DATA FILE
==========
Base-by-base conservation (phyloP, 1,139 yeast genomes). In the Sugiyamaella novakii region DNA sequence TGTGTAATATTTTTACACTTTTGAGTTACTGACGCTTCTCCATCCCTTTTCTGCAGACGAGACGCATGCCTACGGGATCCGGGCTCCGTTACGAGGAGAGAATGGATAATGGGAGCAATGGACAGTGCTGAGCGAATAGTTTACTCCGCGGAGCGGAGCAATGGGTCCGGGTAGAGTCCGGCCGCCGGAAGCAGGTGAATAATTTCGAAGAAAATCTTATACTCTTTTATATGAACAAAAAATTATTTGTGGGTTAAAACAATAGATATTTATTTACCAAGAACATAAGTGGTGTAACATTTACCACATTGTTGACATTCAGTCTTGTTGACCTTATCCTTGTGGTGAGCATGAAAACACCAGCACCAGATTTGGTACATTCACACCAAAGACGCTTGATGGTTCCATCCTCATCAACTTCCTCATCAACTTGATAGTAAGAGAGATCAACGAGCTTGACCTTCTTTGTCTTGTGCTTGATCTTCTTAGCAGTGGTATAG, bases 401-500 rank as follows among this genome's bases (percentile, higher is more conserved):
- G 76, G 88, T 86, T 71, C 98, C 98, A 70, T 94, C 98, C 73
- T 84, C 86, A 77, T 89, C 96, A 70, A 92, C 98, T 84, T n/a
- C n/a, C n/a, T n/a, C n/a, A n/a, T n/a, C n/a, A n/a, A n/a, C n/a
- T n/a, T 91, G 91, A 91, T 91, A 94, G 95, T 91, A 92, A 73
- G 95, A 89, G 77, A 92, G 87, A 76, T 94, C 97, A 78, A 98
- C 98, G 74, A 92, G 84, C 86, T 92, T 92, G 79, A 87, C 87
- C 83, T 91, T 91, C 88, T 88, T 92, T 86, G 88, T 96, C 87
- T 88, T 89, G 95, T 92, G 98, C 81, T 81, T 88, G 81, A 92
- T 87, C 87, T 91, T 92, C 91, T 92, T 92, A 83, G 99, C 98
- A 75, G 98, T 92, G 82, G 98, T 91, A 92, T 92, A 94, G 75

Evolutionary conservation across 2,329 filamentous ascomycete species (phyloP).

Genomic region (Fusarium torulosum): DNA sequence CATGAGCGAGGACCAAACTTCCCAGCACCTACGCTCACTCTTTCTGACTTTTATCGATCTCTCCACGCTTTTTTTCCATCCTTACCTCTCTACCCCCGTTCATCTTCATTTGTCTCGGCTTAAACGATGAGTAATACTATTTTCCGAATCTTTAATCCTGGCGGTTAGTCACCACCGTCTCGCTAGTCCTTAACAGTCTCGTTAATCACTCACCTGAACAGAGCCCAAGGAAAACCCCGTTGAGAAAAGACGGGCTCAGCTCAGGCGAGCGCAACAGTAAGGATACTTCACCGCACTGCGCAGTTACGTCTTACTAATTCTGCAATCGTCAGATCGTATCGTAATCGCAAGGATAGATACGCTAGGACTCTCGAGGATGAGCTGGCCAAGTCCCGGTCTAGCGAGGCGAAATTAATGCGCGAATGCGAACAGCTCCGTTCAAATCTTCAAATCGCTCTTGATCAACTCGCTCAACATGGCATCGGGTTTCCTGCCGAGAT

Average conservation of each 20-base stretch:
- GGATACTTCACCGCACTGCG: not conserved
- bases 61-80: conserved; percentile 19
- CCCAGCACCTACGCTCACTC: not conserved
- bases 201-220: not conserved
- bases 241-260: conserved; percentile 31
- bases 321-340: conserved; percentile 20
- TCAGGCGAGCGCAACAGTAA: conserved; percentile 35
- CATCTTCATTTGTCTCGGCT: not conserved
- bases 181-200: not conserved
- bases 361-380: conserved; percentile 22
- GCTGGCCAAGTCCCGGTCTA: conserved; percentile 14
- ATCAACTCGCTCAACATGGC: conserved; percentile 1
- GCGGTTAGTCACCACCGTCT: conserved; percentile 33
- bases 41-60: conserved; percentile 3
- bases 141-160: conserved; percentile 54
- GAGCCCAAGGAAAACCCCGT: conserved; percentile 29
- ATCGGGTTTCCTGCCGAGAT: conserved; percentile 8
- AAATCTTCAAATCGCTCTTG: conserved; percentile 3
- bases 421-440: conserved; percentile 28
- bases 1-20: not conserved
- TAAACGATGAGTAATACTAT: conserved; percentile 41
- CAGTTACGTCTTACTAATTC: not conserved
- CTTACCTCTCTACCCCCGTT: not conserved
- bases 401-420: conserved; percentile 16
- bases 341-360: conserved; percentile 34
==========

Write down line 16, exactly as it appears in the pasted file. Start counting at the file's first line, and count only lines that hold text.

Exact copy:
- bases 61-80: conserved; percentile 19